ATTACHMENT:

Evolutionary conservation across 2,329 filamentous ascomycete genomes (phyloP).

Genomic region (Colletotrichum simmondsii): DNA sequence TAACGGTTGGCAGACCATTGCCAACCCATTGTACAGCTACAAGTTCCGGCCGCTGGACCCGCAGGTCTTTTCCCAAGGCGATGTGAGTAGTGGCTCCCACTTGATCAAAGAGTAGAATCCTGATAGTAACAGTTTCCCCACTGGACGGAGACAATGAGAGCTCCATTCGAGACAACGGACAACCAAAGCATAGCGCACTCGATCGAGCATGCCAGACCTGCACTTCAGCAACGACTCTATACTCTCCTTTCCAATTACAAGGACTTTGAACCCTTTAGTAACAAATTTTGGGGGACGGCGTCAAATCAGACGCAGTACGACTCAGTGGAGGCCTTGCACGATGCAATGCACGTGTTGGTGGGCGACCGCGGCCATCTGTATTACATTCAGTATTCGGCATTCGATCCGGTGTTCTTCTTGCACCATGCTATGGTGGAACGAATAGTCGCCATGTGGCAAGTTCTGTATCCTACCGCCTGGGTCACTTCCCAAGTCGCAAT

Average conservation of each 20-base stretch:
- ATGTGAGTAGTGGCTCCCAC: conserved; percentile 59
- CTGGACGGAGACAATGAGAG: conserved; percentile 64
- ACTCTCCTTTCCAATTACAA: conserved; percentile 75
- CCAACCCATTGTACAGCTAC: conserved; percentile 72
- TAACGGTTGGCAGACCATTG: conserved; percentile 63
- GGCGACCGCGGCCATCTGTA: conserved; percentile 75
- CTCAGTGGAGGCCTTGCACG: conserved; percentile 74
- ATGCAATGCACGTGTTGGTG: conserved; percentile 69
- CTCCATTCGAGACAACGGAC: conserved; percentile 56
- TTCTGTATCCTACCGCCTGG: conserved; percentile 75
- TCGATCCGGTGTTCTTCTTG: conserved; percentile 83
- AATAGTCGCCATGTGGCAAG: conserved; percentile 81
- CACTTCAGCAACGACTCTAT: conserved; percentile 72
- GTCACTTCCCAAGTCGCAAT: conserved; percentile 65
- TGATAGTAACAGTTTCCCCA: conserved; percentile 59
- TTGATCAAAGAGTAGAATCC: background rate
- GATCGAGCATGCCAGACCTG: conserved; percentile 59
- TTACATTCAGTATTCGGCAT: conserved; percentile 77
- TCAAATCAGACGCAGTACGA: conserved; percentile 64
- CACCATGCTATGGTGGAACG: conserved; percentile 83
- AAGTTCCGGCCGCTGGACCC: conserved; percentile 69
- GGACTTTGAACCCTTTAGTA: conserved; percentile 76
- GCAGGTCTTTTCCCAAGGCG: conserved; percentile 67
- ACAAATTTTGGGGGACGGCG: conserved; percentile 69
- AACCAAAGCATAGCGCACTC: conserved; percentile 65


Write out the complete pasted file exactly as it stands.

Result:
Evolutionary conservation across 2,329 filamentous ascomycete genomes (phyloP).

Genomic region (Colletotrichum simmondsii): DNA sequence TAACGGTTGGCAGACCATTGCCAACCCATTGTACAGCTACAAGTTCCGGCCGCTGGACCCGCAGGTCTTTTCCCAAGGCGATGTGAGTAGTGGCTCCCACTTGATCAAAGAGTAGAATCCTGATAGTAACAGTTTCCCCACTGGACGGAGACAATGAGAGCTCCATTCGAGACAACGGACAACCAAAGCATAGCGCACTCGATCGAGCATGCCAGACCTGCACTTCAGCAACGACTCTATACTCTCCTTTCCAATTACAAGGACTTTGAACCCTTTAGTAACAAATTTTGGGGGACGGCGTCAAATCAGACGCAGTACGACTCAGTGGAGGCCTTGCACGATGCAATGCACGTGTTGGTGGGCGACCGCGGCCATCTGTATTACATTCAGTATTCGGCATTCGATCCGGTGTTCTTCTTGCACCATGCTATGGTGGAACGAATAGTCGCCATGTGGCAAGTTCTGTATCCTACCGCCTGGGTCACTTCCCAAGTCGCAAT

Average conservation of each 20-base stretch:
- ATGTGAGTAGTGGCTCCCAC: conserved; percentile 59
- CTGGACGGAGACAATGAGAG: conserved; percentile 64
- ACTCTCCTTTCCAATTACAA: conserved; percentile 75
- CCAACCCATTGTACAGCTAC: conserved; percentile 72
- TAACGGTTGGCAGACCATTG: conserved; percentile 63
- GGCGACCGCGGCCATCTGTA: conserved; percentile 75
- CTCAGTGGAGGCCTTGCACG: conserved; percentile 74
- ATGCAATGCACGTGTTGGTG: conserved; percentile 69
- CTCCATTCGAGACAACGGAC: conserved; percentile 56
- TTCTGTATCCTACCGCCTGG: conserved; percentile 75
- TCGATCCGGTGTTCTTCTTG: conserved; percentile 83
- AATAGTCGCCATGTGGCAAG: conserved; percentile 81
- CACTTCAGCAACGACTCTAT: conserved; percentile 72
- GTCACTTCCCAAGTCGCAAT: conserved; percentile 65
- TGATAGTAACAGTTTCCCCA: conserved; percentile 59
- TTGATCAAAGAGTAGAATCC: background rate
- GATCGAGCATGCCAGACCTG: conserved; percentile 59
- TTACATTCAGTATTCGGCAT: conserved; percentile 77
- TCAAATCAGACGCAGTACGA: conserved; percentile 64
- CACCATGCTATGGTGGAACG: conserved; percentile 83
- AAGTTCCGGCCGCTGGACCC: conserved; percentile 69
- GGACTTTGAACCCTTTAGTA: conserved; percentile 76
- GCAGGTCTTTTCCCAAGGCG: conserved; percentile 67
- ACAAATTTTGGGGGACGGCG: conserved; percentile 69
- AACCAAAGCATAGCGCACTC: conserved; percentile 65